In March 2009, rotifers samples were collected in 12 sampling spots along the central axis of Rio Grande Reservoir, São Bernardo do Campo, São Paulo State, Brazil. Sampling spot 1 is the furthest from the dam, while sampling spot 12 is the closest. Rotifers samples were collected in vertical hauls with a 68 μm mesh net and posterior estimation of the water filtered volume. The organisms were narcotized with carbonated water and the samples were preserved with 4% formalin-sucrose solution. Rotifers were identified according to Koste (1978), Segers & Dumont (1995) and Shiel & Koste (1992), while the parasitic fungus was identified according to Sparrow Junior (1960), Karling (1977) and Glockling (1998). Sub-samples of the rotifers sample were counted in a Sedgwick-Rafter camber until 100 individuals of the most abundant species. Affected rotifers were considered the ones showing sporangium structures into the body. In the places where was observed the major number of affected organisms (sampling spots 10, 11 and 12), it was calculated the average percentage of affected individuals of each species in relation to the all affected individuals.

Results and Discussion

The parasitic fungus was identified as Olpidium gregarium (Nowak.) J. Schröt., species that belongs to the phylum Chytridiomycota, class Chytridiomycetes, Olpidiaceae family (Figure 1). This species seems to be the most common and widely distributed around the world (Karling 1946, Sparrow Junior 1960, Glockling 1998). However, in Brazil, this is the first report of this species, where only rotifers adults were affected. Therefore, despite this species can also affect rotifers eggs, it was not observed the occurrence of zoosporangia in eggs. Perhaps the sampling has been inefficient to evaluate this fact. It is also important to highlight that the organisms considered here as affected, does not reveal the real number of the affected rotifers, but the occurrence of the zoosporangium. Moreover, during the zoosporangium development, the fungus uses the internal content of the host, killing it, thus, rotifers considered here as affected are, in fact, dead (Karling 1946).

The zoosporangia of the specimens observed were smooth, commonly oval or ellipsoidal, 16-30× 15-25 µm, usually numerous into the rotifers, with a short tube, sometimes long, to discharge hyaline zoospores; encysted zoospores measuring 2-3.5 µm diameter, with a single eccentric refractive globule; resting spores not observed.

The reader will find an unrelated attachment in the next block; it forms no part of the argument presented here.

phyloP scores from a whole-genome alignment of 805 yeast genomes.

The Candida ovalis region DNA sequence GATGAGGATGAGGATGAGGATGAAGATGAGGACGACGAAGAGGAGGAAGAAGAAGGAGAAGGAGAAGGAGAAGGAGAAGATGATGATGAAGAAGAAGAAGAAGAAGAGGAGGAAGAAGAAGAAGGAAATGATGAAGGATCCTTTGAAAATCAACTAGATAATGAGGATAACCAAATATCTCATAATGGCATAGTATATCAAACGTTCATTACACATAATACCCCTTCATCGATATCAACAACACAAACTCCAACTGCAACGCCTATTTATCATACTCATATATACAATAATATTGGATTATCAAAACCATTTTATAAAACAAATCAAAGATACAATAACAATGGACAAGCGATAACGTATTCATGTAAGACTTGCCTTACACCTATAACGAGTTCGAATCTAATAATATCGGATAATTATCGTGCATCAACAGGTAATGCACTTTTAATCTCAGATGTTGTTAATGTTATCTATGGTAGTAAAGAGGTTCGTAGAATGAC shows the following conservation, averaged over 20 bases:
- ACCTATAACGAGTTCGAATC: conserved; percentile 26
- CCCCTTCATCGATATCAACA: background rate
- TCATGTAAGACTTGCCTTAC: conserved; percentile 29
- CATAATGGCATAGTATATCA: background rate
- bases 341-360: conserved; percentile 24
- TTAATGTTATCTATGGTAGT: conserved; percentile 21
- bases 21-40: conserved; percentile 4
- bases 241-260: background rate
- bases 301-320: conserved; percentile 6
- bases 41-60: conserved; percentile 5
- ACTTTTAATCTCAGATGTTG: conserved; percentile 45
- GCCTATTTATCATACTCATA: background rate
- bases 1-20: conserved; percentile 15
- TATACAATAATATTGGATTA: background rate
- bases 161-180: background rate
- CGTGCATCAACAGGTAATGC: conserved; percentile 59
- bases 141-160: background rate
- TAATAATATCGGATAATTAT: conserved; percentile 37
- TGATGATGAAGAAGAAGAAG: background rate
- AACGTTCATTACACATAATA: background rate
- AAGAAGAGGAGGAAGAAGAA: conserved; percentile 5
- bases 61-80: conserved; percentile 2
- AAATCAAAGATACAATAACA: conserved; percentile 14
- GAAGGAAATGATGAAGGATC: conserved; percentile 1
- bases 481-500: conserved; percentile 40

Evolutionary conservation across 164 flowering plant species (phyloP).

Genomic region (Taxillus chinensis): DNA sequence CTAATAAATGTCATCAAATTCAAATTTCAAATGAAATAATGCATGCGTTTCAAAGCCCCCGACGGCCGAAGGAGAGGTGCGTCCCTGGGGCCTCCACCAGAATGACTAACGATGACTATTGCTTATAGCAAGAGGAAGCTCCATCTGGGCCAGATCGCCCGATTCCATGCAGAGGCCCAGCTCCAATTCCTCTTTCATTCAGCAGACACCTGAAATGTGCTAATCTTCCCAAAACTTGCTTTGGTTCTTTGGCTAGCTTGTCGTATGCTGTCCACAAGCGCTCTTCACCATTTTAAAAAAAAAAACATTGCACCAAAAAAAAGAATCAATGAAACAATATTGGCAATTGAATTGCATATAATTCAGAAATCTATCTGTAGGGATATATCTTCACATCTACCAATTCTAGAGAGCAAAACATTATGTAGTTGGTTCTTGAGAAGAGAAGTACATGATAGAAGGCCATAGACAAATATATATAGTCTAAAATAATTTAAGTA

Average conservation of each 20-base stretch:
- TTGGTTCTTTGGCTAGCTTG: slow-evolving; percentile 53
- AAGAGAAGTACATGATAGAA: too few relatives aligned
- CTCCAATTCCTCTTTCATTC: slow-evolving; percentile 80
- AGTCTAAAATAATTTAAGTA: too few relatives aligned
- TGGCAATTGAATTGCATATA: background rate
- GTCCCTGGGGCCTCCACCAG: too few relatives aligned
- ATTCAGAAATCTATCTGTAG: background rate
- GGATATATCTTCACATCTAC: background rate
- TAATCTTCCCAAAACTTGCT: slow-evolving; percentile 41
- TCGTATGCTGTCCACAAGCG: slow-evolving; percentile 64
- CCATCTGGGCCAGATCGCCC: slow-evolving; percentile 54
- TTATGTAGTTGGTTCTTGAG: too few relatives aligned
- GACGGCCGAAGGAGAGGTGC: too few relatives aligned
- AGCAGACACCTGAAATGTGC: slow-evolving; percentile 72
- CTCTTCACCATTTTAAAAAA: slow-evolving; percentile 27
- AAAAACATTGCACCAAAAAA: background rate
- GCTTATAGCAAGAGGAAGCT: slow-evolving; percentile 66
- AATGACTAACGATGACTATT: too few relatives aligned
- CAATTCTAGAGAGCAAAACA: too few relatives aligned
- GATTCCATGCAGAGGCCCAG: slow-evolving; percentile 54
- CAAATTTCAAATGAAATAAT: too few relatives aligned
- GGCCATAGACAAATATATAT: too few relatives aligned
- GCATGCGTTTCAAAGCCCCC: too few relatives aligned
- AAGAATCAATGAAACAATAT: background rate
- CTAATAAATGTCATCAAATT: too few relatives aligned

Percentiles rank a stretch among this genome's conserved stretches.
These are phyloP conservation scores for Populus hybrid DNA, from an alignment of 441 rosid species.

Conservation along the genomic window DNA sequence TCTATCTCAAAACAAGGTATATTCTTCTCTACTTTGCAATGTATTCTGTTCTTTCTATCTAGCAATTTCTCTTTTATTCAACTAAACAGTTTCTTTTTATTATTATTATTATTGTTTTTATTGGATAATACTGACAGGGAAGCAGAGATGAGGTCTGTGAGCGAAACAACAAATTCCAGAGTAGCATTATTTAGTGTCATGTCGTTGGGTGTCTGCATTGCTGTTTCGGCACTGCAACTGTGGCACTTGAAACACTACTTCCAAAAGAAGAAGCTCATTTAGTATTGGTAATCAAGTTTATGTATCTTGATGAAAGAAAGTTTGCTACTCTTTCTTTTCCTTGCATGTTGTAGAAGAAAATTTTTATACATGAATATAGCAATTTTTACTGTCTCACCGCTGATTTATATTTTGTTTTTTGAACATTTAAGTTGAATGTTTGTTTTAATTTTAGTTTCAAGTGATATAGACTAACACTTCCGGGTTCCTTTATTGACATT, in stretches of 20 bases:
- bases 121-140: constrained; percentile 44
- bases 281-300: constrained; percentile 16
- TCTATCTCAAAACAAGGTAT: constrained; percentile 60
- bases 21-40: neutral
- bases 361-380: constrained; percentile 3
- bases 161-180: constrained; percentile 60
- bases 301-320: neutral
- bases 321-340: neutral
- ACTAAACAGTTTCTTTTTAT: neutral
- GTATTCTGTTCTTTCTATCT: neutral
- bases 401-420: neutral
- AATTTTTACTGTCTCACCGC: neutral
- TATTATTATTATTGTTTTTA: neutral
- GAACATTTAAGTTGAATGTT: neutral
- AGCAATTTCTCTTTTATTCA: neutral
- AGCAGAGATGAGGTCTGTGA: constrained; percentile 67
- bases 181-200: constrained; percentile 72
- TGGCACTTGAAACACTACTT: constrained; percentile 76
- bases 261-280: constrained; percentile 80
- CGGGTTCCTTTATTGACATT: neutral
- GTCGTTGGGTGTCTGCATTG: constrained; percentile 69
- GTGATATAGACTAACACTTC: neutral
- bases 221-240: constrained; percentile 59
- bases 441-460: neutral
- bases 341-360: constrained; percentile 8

Affected rotifers were found in all sampling spots in Rio Grande Reservoir and 14 out of 27 rotifers species were affected. The most abundant rotifers were Proales sp., Collotheca sp. and Polyarthra aff. vulgaris (Figure 2). Proales sp. and Polyarthra aff. vulgaris were the most affected taxa, however, Collotheca sp. was not affected at all (Table 1), indicating that O. gregarium affected preferentially some rotifers taxa and may have influenced the rotifers distribution along the reservoir gradient. It is not known why this preference for some hosts species occurs. Glockling (1998) mentioned that species of the genus Olpidium do not affect bdelloids rotifers. Therefore, this genus may affect the Monogononta, the only group isolated in this study. In Monogononta, one factor observed that can contribute to host preference is the body shape, since the most affected species had a body with similar length and width, while not affected species as Collotheca sp. have a slimmer body (length greater than width).

A clear gradient was observed in Rio Grande Reservoir, with rotifers density decreasing near the dam (Figure 3). The proportion of affected rotifers displayed an opposite pattern, increasing near the dam (Figure 3). Rotifers species abundance also varied in the reservoir, corroborating the reservoir spatial heterogeneity (Figure 2). These patterns of spatial heterogeneity in rotifers' abundance and in affected rotifers proportion bring evidences that the rotifers distribution in Rio Grande Reservoir is being affected by the parasitic fungus O. gregarium. Thomas et al. (2011) suggested that the evidences on rotifers' parasitism show that this interaction can greatly affect the density of rotifers populations, rotifers evolution and other interspecific interactions. However, there are few studies about the potential influence of parasites on rotifers populations. Further investigations are required to elucidate how O. gregarium affects the rotifers populations and, in this way, its role in the zooplankton community structure and dynamic.

The distribution pattern of O. gregarium in Rio Grande Reservoir is not clear. According to Meirinho (2010), a gradient of environmental conditions occurs along the central axis of the Rio Grande Reservoir, what forms compartments with distinct characteristics; this gradient is followed by the zooplankton community that also displays differences among compartments. Therefore, in the same way as occur with rotifers, the O. gregarium pattern may also be related to the physical, chemical and biological characteristics of the reservoir compartments. For example, O. gregarium was more abundant near the dam, where the environment presents lake characteristics and is less eutrophic compared to the rest of the reservoir.

Acknowledgments

This project was supported by the Coordination for the Improvement of Higher Level (CAPES Master's scholarship for P. A. Meirinho).

Received 23/07/2012

Revised 02/12/2012

Accepted 18/01/2013

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Publication Dates

  • Publication in this collection
    07 May 2013
  • Date of issue
    Mar 2013

History

  • Received
    23 July 2012
  • Accepted
    18 Jan 2013
  • Reviewed
    02 Dec 2012